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Being aware of childhood cancer


Every day, 43 children are diagnosed with cancer, and each year, 12 percent of the 40,000 children who receive cancer treatment do not survive. During Childhood Cancer Awareness Month in September, organizations work to spread important information regarding the issues surrounding cancer in children. Parents in Oregon and across the nation may benefit from learning about the cancers issues that could possibly affect their children.

This specially designated month offers the chance to discuss the development of new approaches to cancer research. The progress moves at a slow pace because many research facilities lack funding to produce complete results. Attention should also be paid to the personal stories of the patients and survivors of cancer. This can aid children who are currently suffering from the disease or who have just been diagnosed.

According to researchers at Johns Hopkins Hospital, one out of every 71 cases of cancer is misdiagnosed and 20 percent of cancer cases are incorrectly classified. The misdiagnosis of cancer can affect a child not only emotionally, but physically as well since the child will begin to receive cancer treatment he or she does not require.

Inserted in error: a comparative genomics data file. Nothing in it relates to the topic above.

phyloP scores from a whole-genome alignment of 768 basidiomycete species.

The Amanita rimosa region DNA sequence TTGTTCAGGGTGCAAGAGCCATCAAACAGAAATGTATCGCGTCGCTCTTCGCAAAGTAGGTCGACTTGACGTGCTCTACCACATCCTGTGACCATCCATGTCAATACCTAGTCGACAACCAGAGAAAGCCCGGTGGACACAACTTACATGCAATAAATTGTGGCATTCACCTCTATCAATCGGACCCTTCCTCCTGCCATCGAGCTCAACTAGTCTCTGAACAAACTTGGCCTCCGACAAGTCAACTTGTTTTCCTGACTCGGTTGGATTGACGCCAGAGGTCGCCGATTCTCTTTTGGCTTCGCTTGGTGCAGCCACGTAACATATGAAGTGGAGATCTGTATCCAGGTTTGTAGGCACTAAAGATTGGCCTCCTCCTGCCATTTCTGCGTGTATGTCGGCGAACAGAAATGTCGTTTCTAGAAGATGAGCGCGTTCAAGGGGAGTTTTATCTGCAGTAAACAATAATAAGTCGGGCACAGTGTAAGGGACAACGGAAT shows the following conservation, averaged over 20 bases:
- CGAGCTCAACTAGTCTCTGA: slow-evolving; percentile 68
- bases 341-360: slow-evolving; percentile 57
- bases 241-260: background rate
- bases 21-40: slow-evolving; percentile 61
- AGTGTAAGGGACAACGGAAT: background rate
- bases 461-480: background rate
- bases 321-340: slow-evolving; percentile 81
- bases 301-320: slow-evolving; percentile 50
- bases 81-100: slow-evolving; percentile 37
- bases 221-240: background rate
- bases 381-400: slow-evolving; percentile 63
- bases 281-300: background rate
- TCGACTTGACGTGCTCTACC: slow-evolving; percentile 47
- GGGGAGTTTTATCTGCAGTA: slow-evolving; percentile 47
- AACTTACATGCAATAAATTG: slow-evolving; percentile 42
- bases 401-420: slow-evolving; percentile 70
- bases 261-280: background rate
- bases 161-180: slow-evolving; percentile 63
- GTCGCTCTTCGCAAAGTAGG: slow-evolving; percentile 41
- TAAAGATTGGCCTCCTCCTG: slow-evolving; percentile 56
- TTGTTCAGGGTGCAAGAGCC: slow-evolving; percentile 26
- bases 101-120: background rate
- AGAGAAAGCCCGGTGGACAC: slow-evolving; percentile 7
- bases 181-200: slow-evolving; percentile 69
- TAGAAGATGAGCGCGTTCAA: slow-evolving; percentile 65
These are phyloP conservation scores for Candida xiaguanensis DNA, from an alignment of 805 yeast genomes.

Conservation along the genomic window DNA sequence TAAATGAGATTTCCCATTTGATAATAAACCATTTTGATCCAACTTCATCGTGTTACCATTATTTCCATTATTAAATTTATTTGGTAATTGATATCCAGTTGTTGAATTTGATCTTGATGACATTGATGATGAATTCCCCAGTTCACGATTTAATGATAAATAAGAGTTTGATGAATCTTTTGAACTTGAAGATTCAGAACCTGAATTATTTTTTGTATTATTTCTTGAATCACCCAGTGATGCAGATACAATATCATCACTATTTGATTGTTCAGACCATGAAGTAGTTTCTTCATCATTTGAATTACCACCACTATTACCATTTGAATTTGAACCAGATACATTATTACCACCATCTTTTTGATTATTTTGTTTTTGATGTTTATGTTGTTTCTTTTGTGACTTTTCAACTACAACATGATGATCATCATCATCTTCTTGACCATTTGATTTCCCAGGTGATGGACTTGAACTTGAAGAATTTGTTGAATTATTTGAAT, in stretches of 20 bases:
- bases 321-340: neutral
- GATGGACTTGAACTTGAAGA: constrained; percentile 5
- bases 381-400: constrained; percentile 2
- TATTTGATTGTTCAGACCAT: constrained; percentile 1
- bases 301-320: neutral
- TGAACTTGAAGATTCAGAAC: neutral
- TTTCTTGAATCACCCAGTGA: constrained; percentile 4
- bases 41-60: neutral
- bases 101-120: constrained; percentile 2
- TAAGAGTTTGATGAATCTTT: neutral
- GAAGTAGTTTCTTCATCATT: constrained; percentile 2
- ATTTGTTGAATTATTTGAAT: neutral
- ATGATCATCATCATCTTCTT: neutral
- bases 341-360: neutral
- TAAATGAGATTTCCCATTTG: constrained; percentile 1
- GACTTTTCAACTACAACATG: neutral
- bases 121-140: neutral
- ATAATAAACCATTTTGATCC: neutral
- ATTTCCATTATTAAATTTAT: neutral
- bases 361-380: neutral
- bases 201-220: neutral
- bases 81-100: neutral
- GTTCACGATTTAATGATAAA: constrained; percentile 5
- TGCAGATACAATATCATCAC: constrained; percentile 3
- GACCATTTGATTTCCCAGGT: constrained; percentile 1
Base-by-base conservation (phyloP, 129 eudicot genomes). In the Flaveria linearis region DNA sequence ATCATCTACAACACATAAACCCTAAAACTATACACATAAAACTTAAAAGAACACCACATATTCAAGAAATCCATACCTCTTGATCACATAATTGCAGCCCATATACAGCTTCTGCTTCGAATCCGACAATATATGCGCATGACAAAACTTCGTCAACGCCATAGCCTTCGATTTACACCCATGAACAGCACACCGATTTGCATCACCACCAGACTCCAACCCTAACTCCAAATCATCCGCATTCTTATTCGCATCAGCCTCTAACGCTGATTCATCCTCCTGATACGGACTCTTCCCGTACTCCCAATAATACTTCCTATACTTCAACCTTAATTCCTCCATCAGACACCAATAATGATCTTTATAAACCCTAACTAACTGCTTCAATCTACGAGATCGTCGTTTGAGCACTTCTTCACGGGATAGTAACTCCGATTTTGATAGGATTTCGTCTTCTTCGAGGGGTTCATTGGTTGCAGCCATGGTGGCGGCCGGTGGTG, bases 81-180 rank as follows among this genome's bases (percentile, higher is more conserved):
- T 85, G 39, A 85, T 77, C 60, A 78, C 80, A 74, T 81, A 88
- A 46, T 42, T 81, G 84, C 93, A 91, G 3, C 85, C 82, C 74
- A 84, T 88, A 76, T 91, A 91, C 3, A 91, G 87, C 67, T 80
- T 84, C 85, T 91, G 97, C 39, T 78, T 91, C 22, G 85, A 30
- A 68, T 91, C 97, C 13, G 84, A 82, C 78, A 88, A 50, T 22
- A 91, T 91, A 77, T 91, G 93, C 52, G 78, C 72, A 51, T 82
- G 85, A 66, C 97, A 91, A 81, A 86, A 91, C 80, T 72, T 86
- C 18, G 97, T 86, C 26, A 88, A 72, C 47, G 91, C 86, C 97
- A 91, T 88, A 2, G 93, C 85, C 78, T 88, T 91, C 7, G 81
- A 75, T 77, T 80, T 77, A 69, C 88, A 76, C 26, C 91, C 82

There are a variety of ways to show support for Childhood Cancer Awareness Month. Wearing a gold ribbon signifies awareness and can be used as a conversation point to spread information about childhood cancer. Fundraising is another way to show support as cancer treatment is very costly and many families with a child stricken with cancer have difficulty affording necessary treatment. Engaging others on different social media platforms can also help spread awareness about childhood cancer.

Unfortunately, the failure to diagnose cancer in a timely manner is not uncommon, and it can result in delayed treatment and a worsened medical condition. Patients and their family members who have been harmed by such a failure may want to meet with a medical malpractice attorney to discuss their options.